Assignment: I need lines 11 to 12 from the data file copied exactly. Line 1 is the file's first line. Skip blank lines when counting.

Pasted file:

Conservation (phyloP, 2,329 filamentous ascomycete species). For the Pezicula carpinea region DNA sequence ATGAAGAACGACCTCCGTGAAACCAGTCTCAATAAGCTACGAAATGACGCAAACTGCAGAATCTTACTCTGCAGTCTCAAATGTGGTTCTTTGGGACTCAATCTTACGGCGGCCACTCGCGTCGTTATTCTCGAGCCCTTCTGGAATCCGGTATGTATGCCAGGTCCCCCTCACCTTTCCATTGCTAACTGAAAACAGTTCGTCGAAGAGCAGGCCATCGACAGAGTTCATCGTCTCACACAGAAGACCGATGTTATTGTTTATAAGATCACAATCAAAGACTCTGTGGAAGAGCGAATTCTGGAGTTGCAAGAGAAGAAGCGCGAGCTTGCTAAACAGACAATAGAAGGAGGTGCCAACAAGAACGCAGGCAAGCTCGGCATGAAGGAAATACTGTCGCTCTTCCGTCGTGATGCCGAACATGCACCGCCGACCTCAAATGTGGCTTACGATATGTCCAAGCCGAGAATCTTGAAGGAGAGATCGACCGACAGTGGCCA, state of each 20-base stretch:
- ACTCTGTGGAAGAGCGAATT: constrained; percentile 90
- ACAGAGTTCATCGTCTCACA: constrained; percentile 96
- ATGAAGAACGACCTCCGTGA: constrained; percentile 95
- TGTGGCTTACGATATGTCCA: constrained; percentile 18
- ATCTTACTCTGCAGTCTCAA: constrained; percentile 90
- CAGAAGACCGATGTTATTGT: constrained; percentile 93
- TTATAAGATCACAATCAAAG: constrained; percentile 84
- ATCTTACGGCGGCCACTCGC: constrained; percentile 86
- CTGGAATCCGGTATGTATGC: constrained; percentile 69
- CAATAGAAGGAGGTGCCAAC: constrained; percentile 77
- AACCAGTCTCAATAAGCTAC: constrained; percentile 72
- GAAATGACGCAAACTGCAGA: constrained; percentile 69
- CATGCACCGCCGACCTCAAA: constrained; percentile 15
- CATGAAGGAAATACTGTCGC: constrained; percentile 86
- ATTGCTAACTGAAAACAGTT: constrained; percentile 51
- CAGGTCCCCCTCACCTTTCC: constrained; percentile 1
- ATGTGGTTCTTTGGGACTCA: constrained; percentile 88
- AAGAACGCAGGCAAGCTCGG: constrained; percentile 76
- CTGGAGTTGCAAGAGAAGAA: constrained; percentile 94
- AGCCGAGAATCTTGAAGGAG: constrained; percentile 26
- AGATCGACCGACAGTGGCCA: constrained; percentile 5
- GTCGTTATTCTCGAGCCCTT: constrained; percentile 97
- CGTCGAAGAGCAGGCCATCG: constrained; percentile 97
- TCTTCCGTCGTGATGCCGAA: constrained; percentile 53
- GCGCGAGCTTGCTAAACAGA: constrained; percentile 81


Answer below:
- CAATAGAAGGAGGTGCCAAC: constrained; percentile 77
- AACCAGTCTCAATAAGCTAC: constrained; percentile 72